[Haskell-cafe] how to make this work recursive ?

Richard A. O'Keefe ok at cs.otago.ac.nz
Sun Mar 1 23:49:46 UTC 2015

On 1/03/2015, at 2:39 am, Roelof Wobben <r.wobben at home.nl> wrote:

> I tried this : 
> insert :: LogMessage -> MessageTree -> MessageTree
> insert s = 
>    case words s of 
>        (_:_: "This is not the right format") -> MessageTree Leaf 
>        _                                     -> MessageTree Node LogMessage Leaf 

This makes no sense.
You have declared that insert takes a LogMessage argument
and a MessageTree argument and returns a MessageTree result.


You want to have

insert logmsg msgtree = 

and the case analysis should be on the message tree, not the log message.

src/LogAnalysis.hs at 38:49-38:60
> Not in scope: data constructor
> MessageTree
> src/LogAnalysis.hs at 39:49-39:60
> Not in scope: data constructor
> MessageTree

The compiler is telling you, as clearly as it knows how,
that you DO NOT HAVE ANY CONSTRUCTOR FUNCTION called "MessageTree".
The constructor functions are >> Leaf << and >> Node <<.
MessageTree is a *TYPE NAME*.

I am about to be offensive.
I do not want to be offensive.
I want to be helpful.
I believe this question needs to be asked.
But there is a real risk that I will offend you.

Here goes.

Is there *any* programming language you know how to use?

The reason that I ask is that the problems you keep having
aren't really Haskell problems.  They are general programming
 - declaring a name as one kind of thing
   and using it as if it were another
 - declaring a function (like 'insert' or 'Node')
   to have n arguments but trying to define or call
   it with m arguments where m ~= n.
 - not starting with a description of your problem
 - not having a clue what to do when the compiler tells
   you something.  (It's OK not to understand a
   compiler message.  But you should get *some* clue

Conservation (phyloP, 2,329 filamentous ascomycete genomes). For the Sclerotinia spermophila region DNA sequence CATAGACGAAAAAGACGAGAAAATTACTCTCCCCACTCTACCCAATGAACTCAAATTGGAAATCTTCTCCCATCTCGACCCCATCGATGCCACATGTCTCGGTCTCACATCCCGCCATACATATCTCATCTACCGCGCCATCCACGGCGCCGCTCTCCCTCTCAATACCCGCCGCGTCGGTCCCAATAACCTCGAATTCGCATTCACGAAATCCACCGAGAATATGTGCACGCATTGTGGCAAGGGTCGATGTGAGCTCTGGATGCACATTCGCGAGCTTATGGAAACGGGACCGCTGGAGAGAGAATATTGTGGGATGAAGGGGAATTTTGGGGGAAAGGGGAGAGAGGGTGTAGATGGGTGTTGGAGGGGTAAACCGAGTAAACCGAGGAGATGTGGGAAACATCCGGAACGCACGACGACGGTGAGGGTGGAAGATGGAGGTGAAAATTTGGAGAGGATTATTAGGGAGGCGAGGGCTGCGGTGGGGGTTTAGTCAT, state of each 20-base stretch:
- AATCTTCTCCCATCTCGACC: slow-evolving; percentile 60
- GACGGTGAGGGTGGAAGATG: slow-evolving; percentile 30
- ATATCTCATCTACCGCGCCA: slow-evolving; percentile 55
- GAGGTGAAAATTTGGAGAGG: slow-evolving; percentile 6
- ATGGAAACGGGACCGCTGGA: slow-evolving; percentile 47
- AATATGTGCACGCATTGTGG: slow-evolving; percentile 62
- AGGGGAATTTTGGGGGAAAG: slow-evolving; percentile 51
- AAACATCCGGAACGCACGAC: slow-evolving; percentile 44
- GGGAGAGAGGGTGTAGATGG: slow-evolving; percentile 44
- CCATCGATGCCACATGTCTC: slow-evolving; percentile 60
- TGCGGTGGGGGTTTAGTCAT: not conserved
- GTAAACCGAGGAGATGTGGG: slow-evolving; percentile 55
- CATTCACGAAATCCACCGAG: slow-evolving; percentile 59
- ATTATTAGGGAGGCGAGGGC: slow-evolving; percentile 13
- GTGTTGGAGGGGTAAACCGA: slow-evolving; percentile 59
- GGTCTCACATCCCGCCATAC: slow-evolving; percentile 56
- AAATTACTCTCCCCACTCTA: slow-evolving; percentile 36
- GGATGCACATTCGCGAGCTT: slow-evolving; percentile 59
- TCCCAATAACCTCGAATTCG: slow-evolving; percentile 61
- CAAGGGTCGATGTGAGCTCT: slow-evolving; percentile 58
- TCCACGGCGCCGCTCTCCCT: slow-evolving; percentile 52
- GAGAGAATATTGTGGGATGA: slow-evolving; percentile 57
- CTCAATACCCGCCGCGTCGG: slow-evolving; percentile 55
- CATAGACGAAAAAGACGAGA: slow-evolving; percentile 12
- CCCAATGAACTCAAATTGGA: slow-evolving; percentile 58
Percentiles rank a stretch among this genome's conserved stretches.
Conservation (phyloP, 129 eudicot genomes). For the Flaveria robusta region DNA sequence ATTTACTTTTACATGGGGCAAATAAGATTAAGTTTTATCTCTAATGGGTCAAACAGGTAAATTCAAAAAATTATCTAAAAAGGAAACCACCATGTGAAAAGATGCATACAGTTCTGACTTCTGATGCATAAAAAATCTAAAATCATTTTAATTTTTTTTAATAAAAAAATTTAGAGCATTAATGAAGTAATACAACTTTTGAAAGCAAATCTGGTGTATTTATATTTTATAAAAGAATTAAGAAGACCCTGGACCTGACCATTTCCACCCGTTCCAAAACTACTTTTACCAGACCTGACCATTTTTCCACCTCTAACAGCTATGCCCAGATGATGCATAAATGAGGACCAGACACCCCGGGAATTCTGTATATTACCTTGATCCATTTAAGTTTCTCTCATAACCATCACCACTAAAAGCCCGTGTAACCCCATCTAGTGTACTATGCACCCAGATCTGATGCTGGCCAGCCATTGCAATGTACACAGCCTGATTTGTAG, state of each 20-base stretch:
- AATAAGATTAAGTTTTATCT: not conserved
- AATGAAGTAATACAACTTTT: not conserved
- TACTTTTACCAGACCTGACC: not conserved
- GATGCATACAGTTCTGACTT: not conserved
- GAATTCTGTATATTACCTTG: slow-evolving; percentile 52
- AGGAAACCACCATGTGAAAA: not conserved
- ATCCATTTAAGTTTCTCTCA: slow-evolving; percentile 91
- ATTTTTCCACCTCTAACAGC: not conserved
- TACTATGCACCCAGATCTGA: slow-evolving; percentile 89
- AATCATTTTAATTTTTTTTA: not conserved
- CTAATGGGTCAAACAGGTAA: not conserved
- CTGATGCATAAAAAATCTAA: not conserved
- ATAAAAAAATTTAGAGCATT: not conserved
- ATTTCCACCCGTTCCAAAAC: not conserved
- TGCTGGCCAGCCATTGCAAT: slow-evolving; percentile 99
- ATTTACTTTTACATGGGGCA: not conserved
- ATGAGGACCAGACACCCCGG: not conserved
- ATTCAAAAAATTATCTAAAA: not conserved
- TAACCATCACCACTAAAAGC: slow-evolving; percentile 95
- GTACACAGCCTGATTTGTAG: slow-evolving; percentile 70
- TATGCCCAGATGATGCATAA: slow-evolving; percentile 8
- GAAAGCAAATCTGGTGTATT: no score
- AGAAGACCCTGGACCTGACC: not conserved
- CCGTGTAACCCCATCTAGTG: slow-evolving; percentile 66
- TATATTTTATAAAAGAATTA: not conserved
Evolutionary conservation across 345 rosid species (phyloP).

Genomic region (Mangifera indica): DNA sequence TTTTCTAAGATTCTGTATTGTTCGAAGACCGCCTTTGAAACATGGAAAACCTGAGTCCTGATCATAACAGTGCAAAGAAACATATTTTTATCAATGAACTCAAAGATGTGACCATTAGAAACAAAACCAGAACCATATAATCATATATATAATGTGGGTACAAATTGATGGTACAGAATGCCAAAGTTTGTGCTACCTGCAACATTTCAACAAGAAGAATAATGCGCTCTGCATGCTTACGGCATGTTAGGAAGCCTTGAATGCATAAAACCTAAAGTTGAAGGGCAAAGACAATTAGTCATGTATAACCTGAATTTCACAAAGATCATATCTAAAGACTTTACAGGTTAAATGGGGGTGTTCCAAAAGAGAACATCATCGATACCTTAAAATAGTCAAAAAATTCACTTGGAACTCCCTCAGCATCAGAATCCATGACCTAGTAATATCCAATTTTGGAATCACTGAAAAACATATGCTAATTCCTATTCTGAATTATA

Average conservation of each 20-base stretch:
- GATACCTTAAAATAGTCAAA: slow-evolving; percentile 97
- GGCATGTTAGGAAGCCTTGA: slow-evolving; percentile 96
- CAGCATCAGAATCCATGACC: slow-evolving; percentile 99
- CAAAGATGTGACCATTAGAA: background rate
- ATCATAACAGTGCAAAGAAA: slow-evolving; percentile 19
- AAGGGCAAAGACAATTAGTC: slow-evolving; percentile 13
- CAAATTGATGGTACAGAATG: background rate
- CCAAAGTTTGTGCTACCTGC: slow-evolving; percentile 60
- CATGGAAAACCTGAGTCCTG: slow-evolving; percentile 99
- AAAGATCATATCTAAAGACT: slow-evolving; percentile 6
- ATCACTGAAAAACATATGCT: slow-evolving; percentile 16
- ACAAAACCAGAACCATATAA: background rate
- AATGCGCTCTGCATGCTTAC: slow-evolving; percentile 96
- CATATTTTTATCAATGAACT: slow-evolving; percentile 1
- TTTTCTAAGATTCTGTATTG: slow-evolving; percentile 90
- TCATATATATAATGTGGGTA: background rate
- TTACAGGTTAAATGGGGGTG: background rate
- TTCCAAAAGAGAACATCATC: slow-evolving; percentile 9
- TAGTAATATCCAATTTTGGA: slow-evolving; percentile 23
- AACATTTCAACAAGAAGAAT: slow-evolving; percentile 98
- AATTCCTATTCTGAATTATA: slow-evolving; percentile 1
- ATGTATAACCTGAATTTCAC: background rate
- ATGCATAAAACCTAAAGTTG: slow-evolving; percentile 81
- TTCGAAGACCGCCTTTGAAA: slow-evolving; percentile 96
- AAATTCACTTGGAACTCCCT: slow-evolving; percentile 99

from it, like where exactly to look, and you should
   be able to try to vary the program to see how the
   message changes.)

I honestly feel that the difficulties you are reporting here
aren't really Haskell difficulties, just as the difficulties
you were reporting in the Erlang mailing list weren't really
Erlang difficulties, but in both cases, something much more

To restate my possibly offensive question again:

Have you ever had a course of instruction in the use of
any programming language face to face with a competent

Again, I'm trying to be helpful here.  If you run into a
problem and can get help within *minutes*, and have someone
sit down beside you at the keyboard and *show* you how to
find out what a compiler message might mean and what to do
about it, you can learn very quickly.  If you have to wait
hours for responses, you are obviously going to learn much
more slowly.

I sometimes ask my students: "What's the point of coming here?
Why not just buy a textbook?"  Sadly, they sometimes do not
know the answer.  It's "You can ask ME questions, and each other."

It is clear that you are working at trying to learn Haskell.
It is SMART of you to ask questions.
It's just that there are these really basic issues where I
think you could learn a lot faster with face-to-face help.

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